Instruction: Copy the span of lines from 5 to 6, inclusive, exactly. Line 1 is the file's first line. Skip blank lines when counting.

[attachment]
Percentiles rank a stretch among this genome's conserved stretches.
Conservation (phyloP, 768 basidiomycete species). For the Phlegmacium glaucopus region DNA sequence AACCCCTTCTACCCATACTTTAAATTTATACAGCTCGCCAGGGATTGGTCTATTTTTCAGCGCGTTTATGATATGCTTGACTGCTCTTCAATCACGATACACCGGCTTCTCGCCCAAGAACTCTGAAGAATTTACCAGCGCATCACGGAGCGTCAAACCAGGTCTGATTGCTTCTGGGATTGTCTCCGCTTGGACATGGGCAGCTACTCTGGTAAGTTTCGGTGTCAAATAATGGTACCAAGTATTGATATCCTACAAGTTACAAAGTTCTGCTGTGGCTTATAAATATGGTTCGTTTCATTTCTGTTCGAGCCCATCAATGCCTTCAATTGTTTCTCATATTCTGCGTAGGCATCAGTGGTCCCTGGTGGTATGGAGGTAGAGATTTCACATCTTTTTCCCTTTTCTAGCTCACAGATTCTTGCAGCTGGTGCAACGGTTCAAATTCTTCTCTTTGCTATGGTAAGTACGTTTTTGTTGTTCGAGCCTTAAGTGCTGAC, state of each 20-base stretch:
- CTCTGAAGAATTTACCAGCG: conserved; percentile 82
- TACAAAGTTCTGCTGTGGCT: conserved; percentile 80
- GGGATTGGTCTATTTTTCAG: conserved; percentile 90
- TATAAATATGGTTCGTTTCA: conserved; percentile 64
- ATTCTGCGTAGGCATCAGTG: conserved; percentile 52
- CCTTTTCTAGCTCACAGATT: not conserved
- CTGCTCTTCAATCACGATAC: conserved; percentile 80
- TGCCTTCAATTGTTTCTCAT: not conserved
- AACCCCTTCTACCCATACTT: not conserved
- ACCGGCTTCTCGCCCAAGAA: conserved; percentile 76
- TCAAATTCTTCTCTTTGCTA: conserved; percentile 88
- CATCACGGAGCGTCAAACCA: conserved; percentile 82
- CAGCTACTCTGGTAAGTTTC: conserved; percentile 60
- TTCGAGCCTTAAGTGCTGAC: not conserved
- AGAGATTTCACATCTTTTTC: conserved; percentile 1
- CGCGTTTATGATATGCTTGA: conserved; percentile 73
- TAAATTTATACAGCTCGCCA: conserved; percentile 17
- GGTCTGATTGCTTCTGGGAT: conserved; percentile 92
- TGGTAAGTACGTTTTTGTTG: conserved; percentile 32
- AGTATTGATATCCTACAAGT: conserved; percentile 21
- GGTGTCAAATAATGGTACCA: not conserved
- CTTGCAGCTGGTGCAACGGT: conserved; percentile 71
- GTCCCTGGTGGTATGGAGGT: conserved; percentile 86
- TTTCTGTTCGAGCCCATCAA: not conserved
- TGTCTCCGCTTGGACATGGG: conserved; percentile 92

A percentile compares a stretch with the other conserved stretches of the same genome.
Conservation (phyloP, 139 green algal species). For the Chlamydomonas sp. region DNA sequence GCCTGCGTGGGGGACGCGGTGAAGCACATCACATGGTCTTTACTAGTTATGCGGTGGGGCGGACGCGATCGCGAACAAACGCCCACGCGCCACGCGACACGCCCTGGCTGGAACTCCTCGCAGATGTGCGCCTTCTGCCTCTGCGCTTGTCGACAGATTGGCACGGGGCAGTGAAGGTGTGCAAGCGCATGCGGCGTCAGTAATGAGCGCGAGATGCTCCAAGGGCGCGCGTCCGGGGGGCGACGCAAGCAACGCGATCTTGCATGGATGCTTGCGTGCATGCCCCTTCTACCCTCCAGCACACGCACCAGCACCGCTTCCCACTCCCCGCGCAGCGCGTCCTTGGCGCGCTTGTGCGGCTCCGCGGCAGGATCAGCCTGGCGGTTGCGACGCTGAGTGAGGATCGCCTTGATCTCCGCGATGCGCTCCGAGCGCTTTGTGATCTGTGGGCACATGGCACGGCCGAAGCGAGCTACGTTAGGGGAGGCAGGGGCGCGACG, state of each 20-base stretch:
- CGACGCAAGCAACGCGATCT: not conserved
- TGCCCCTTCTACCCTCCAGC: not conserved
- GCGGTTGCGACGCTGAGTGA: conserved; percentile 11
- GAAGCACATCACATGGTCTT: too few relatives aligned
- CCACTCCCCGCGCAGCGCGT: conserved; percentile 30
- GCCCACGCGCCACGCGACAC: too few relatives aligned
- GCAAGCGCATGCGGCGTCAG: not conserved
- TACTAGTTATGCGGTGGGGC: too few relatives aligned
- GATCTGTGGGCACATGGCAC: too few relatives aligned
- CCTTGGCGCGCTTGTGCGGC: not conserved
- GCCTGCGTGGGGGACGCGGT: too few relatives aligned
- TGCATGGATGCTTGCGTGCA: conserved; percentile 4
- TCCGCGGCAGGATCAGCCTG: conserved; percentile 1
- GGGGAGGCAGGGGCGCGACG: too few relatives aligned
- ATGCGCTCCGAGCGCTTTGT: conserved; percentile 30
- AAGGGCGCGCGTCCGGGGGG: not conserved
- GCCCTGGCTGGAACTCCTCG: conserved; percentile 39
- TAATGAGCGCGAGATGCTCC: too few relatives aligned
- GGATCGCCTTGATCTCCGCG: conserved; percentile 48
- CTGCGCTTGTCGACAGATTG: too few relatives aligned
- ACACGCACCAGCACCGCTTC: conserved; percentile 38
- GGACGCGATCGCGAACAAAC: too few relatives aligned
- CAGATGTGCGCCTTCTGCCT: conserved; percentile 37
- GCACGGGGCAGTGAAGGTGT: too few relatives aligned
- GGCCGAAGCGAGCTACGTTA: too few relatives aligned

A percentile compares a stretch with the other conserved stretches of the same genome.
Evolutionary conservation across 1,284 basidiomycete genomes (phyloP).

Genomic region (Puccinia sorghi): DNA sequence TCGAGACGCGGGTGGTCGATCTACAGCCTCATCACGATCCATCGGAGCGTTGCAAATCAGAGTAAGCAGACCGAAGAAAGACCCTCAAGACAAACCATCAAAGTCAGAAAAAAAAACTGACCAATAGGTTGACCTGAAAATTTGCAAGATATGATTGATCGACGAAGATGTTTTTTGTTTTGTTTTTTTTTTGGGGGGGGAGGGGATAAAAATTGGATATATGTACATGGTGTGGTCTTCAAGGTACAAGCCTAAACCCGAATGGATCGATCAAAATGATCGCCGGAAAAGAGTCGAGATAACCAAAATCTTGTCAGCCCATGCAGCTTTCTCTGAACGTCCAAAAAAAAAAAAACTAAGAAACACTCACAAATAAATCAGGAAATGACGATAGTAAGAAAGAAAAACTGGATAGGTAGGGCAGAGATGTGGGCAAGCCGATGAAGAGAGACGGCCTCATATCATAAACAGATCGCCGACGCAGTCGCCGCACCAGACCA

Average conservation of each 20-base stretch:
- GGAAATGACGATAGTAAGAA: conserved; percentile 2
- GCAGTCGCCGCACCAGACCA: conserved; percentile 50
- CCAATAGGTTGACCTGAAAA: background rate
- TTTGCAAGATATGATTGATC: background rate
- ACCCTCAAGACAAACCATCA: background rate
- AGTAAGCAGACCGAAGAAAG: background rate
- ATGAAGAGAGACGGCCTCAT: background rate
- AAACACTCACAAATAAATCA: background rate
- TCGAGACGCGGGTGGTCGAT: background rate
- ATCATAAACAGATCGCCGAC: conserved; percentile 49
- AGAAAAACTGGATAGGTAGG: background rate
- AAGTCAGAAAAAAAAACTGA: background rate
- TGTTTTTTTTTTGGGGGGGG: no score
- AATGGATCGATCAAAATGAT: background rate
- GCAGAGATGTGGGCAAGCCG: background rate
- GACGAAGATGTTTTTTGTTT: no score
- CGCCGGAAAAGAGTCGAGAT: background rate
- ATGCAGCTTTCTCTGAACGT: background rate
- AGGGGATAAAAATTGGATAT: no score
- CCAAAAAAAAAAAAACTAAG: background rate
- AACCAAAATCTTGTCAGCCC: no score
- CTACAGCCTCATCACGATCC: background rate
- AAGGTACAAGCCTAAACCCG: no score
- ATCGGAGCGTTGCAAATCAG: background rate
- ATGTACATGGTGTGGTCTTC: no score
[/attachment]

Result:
- GGGATTGGTCTATTTTTCAG: conserved; percentile 90
- TATAAATATGGTTCGTTTCA: conserved; percentile 64